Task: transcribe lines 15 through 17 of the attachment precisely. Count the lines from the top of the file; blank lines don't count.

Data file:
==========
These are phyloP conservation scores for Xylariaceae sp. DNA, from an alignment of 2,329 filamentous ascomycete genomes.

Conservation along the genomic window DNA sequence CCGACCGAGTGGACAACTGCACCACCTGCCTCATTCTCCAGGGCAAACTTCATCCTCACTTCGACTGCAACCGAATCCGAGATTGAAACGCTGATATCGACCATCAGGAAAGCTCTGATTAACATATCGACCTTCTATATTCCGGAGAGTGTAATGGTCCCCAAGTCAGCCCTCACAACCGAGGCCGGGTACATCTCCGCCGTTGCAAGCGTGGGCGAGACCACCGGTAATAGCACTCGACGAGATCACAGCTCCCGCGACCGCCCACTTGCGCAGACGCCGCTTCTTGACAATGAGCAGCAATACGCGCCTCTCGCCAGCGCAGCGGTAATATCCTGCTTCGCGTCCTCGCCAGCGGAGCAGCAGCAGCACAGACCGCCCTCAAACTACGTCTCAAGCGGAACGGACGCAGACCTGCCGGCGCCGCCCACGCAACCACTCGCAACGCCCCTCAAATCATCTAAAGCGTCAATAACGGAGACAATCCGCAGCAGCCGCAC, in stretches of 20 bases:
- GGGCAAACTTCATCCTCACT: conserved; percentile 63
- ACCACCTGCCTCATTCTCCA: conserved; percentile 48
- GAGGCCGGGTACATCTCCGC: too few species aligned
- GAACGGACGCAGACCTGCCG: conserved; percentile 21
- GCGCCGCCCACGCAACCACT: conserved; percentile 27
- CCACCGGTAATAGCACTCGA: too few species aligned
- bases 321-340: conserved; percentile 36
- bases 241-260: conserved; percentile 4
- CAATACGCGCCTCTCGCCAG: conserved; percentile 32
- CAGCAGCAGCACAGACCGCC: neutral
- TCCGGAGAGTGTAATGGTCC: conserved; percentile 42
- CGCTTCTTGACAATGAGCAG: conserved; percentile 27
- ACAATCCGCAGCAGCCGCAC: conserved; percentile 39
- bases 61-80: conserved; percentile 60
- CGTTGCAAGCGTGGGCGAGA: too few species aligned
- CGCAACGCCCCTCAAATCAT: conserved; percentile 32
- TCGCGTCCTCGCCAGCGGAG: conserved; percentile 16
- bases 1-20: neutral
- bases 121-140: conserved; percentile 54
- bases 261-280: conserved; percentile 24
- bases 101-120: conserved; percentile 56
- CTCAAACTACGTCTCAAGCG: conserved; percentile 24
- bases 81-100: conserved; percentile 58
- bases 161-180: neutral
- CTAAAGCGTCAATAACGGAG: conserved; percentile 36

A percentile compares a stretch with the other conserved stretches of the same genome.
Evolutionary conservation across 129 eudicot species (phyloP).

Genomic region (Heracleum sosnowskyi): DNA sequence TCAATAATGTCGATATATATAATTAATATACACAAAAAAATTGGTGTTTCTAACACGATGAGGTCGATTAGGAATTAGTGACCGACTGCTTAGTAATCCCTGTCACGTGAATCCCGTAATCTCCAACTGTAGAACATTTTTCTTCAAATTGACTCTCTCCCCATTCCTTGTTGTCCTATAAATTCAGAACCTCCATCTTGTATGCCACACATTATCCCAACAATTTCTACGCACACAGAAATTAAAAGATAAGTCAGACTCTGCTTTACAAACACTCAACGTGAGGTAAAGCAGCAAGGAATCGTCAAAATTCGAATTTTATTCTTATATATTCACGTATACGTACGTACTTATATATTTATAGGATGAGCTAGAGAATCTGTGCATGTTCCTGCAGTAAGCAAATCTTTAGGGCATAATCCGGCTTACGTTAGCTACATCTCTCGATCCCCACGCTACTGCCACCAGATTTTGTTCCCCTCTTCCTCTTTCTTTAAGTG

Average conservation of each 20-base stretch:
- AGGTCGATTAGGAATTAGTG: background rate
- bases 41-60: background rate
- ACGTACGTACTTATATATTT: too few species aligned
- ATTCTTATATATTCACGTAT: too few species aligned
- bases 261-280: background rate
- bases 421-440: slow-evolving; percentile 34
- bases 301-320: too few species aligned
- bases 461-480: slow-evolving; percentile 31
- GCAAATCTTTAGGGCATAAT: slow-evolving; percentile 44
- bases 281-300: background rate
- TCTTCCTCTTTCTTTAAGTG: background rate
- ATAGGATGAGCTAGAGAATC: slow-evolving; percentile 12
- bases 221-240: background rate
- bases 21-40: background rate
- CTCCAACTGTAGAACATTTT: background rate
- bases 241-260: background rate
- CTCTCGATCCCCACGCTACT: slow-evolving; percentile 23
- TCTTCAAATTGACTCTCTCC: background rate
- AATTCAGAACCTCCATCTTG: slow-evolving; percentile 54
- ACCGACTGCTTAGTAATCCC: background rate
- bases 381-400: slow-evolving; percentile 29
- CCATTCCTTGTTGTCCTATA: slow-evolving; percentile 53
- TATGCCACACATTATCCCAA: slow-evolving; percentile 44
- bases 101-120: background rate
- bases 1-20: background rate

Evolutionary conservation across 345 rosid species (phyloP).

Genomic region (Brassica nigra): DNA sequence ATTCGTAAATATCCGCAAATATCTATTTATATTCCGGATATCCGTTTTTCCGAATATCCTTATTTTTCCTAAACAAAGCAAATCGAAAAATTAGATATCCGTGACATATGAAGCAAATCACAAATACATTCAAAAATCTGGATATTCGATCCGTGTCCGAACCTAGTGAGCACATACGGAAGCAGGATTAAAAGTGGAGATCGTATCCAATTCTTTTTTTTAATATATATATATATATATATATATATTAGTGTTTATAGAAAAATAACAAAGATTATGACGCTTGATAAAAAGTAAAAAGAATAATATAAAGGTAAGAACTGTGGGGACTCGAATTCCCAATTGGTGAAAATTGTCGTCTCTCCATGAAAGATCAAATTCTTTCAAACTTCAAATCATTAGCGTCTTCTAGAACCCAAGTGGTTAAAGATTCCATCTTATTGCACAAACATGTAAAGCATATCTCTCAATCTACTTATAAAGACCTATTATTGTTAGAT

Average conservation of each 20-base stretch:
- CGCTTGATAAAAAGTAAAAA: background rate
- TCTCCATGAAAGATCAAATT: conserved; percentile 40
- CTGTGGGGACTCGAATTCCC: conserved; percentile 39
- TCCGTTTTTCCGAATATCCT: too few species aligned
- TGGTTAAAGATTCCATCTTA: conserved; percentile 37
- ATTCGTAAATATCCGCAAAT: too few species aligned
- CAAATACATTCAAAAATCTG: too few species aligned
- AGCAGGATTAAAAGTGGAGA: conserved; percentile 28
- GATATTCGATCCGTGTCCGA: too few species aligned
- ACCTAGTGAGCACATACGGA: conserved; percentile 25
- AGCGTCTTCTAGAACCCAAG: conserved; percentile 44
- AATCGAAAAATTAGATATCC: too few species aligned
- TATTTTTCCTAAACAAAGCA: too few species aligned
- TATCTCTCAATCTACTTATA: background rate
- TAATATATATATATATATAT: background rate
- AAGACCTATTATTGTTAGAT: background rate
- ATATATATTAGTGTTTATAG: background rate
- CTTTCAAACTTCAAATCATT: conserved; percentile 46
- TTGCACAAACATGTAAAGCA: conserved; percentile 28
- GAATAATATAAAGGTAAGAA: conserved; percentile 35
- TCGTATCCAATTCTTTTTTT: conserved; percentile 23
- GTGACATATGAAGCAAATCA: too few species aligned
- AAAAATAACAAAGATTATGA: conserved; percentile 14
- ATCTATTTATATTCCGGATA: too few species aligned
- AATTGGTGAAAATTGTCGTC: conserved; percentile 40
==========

- ACAATCCGCAGCAGCCGCAC: conserved; percentile 39
- bases 61-80: conserved; percentile 60
- CGTTGCAAGCGTGGGCGAGA: too few species aligned